Foreign Account Tax Compliance Act (FATCA) letters have been mailed to citizens, legal permanent residents, expatriates, and others with a US tax obligation since the passage of the law. The letters are sent to US taxpayers when the foreign financial intuition believes:
- The individual is under the jurisdiction of the US taxing authority – the Internal Revenue Service (IRS).
- The individual has an interest in or holds signature authority over certain foreign accounts.
- The accounts individually or in the aggregate exceed the balance thresholds and trigger an obligation to disclose their existence to US officials.
A typical letter will request that the account holder and recipient provides information regarding whether they have made any disclosures regarding a foreign account to IRS. While many people are first to consider whether their FBAR filing via FinCEN Form 114, if any, was sufficient, the truth is that a letter of this type could be triggered for a number of other reasons. For instance, the taxpayer may have misread the question on the person 1040 Individual Income Tax return that reads, “At any time during 2014, did you have a financial interest in or signature authority over a financial account (such as a bank account, securities account, or brokerage account) located in a foreign country?” The taxpayer may have erroneously responded in the negative to this inquiry despite holding an interest in or signature authority over relevant foreign accounts. Furthermore, disclosures made as through the Offshore Voluntary Disclosure Program (OVDP) or other quiet or noisy disclosures may have triggered the letter.
Receiving a FATCA letter should be a wake-up call and put you on notice that you could potentially face significant tax penalties. At the Hoffman Law Offices we are dedicated to devising a sound legal strategy to advocate and negotiate on behalf of clients who wish to come back into tax compliance.
What does it mean if I receive a FATCA letter?
When you receive a FATCA letter, there is an extremely high likelihood that you will soon be on the IRS’ radar, if you aren’t already. However, this likelihood is more pronounced in certain jurisdictions due to the form of the Intergovernmental Agreement (IGA) that is in effect. An IGA permits the US government and foreign taxing authorities to, among other things, share tax enforcement information. Understanding what the particular IGA in the relevant jurisdiction allows for and the practices it prohibits can be useful in assessing the risks you face.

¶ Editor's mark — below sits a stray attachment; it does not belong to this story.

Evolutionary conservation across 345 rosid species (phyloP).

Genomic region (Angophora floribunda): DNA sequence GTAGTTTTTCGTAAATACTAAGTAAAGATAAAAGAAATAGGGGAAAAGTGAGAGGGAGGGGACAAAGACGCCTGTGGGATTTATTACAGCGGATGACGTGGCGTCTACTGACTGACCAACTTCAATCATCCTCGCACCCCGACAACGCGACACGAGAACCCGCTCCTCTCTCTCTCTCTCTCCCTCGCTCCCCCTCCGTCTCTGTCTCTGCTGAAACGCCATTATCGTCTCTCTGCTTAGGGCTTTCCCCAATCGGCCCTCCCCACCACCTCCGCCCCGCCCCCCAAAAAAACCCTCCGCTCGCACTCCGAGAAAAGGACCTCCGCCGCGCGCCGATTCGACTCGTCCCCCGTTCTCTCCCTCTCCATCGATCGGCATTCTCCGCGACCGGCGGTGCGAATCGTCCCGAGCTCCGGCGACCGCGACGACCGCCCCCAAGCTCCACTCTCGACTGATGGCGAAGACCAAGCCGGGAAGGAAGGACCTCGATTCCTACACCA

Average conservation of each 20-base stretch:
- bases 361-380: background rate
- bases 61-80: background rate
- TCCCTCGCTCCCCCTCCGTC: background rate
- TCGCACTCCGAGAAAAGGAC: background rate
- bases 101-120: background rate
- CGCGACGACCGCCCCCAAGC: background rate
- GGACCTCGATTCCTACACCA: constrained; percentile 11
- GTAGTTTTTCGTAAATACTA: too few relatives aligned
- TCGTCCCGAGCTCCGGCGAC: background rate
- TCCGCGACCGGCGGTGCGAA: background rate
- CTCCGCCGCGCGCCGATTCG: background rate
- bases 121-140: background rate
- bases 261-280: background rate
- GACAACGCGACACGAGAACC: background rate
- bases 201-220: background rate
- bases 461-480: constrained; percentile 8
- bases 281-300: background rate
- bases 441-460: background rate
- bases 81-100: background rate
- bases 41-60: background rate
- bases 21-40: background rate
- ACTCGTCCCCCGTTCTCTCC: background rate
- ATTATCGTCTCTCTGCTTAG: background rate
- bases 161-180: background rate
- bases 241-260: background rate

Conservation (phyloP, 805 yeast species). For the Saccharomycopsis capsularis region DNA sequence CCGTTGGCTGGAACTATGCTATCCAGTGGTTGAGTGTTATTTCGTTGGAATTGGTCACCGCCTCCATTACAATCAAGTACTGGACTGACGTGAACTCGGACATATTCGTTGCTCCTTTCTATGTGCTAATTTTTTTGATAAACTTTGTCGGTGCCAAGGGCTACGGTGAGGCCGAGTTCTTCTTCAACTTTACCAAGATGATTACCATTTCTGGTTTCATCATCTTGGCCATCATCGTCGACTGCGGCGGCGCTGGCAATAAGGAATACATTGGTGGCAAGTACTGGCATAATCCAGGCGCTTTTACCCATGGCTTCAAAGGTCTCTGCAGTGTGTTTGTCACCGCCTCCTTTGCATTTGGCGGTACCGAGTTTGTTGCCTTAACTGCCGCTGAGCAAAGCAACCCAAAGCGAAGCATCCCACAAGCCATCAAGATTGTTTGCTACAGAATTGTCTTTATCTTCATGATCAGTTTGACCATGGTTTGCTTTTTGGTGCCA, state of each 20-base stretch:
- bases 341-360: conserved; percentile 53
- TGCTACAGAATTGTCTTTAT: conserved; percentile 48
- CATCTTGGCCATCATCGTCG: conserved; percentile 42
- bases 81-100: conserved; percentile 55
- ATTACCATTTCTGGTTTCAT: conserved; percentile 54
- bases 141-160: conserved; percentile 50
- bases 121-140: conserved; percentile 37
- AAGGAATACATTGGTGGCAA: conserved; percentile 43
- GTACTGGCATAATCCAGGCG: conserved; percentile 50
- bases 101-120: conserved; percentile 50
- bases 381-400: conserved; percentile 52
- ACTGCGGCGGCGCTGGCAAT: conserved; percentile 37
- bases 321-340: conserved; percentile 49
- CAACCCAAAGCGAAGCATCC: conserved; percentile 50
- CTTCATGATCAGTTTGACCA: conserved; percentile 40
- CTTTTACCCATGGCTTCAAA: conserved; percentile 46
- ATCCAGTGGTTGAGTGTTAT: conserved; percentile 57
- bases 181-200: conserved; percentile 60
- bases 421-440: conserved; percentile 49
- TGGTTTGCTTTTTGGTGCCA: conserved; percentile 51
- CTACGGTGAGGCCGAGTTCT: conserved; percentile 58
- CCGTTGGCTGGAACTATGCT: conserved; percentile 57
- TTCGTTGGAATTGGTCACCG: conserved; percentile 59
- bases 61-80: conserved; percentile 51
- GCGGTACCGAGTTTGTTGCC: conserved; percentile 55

For instance, under a typical Model 1 IGA, foreign financial institutions are authorized to turn-over an American account-holder’s information only to the foreign taxing body. Then the foreign jurisdiction’s taxing authority may transfer that information to the IRS. A Model 2 IGA, essentially, cuts out the middle-man by allowing the foreign financial institution to report information directly the IRS. However many more technical aspects of the agreement works is contained within provisions and riders that deem certain entities as “exempt beneficial owners”, “deemed-compliant foreign financial institutions” or “recalcitrant account holders”. Understanding how these provisions operate and interact is essential to a fully-formed understanding of your risks and options.
OVDP May Offer a Means to Correct Your FATCA Problems
The IRS’ Offshore Voluntary Disclosure Program (OVDP) can often be leveraged to correct past tax problems while minimizing the penalties created by necessary disclosures to come back into compliance. However, there are a number of different versions of OVDP. Some versions of the disclosure program carry higher levels of risk in exchange for reduced penalties. However, selecting a version of the program with lesser penalties, such as Streamlined OVDP, when the facts and circumstances of your tax matter are inappropriate can actually compound liability and create new problems. An experienced tax professional can assess your unique situation and discuss the options available to you.
Put our FATCA experience to work for you
If you have already received a letter inquiring into foreign account disclosures, it is safe to say that doing nothing is never advisable. If you delay and are investigated by the IRS, the options provided by the OVDP program will no longer be available. Furthermore, you negotiating position is likely to be weaker than if you had addressed the matter earlier. The experienced tax lawyers and tax professionals of the Hoffman Law Offices can assess your unique situation and provide recommendations that are likely to correct your tax problems while minimizing the consequences of disclosure. To talk about your FATCA concerns with an experienced tax professional call (800) 897-3915 or contact us online.